Cops bust bank card syndicate

 |Jul 3, 2017

A bank card syndicate which has conned people of more than RM2.7 million by impersonating Bank Negara Malaysia (BNM) and the Royal Malaysian Police (PDRM) has been busted following a raid in a bungalow in Selangor recently.

Among those arrested in the 8am raid were three women aged between 17 and 42 along with 47 others.

Some 82 people have been said to have fallen victims to the syndicate dubbed the Macau Scam with reported total losses of RM2.74 million through random calls as their modus operandi.

Penang Commercial Crime Investigation Department Chief Assistant Commisioner Abdul Ghani Ahmad said that the syndicate operated by tricking potential victims into transferring an amount of money to another account after “notifying” them that their accounts had been hacked.

The suspect, he added, would assure the victims that the money transferred would be returned.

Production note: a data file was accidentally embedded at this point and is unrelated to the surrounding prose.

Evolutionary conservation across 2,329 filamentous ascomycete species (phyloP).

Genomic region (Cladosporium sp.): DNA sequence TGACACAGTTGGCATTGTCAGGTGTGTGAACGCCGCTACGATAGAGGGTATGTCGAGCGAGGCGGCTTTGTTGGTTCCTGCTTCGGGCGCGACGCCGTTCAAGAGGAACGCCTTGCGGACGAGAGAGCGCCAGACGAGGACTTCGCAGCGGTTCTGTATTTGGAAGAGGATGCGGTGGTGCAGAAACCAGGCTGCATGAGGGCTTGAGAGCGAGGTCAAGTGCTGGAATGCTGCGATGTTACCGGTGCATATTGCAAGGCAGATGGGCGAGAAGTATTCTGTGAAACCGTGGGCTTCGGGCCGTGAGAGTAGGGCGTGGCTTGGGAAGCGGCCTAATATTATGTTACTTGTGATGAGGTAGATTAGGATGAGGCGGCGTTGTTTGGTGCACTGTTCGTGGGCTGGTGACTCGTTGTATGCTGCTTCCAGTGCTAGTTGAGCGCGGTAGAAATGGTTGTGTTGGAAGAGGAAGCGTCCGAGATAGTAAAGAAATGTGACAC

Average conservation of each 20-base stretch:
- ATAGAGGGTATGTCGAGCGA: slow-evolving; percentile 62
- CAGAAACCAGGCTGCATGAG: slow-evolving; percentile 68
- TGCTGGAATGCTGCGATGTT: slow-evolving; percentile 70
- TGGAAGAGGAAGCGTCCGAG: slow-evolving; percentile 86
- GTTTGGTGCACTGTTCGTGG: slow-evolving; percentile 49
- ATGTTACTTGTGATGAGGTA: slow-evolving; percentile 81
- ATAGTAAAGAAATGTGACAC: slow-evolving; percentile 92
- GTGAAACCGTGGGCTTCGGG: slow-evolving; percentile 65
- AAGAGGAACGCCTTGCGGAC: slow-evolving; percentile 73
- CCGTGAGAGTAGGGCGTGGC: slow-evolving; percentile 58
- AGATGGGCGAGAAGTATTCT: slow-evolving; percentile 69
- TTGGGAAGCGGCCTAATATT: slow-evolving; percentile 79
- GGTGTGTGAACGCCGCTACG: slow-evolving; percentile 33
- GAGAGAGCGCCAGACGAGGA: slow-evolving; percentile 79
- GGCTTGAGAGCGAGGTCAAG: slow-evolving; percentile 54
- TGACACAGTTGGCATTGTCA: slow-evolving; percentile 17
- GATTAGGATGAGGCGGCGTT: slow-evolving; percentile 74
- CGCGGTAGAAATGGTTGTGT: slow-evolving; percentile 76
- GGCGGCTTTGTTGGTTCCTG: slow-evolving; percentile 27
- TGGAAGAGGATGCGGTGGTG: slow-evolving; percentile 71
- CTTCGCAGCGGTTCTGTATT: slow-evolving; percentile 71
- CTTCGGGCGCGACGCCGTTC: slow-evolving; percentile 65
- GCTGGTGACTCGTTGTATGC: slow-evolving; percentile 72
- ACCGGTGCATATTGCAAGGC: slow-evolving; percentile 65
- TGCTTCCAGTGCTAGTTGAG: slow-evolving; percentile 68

“The suspect would also convince the victim to contact the commercial crime investigation department of the police force and even provided them with a number to call which would actually reach another syndicate member.

“The whole process was so convincing that the victims would not realise they were being conned,” he told a press conference at the Penang police headquarters in George Town today.

A script, believed to have been used to con victims was also found during the raid along with 31 international passports belonging to different individuals, five mobile phones of various makes, one laptop and three files containing employee details.

According to Abdul Ghani, the first police report on such a case was made by a woman at the Balik Pulau police station on May 26. This prompted police to launch a crackdown against the syndicate.

The woman was said to have lost RM5,000 to the syndicate.

Abdul Ghani also added that the employees of the syndicate, paid between RM10,000 and RM15,000 were aware of the modus operandi of the syndicate and would be sent overseas such as the United Kingdom, Cambodia, Thailand, and Japan to look for more potential victims.

All the suspects, he said, were now being remanded for three days to assist in investigations under Section 420 of the Penal Code.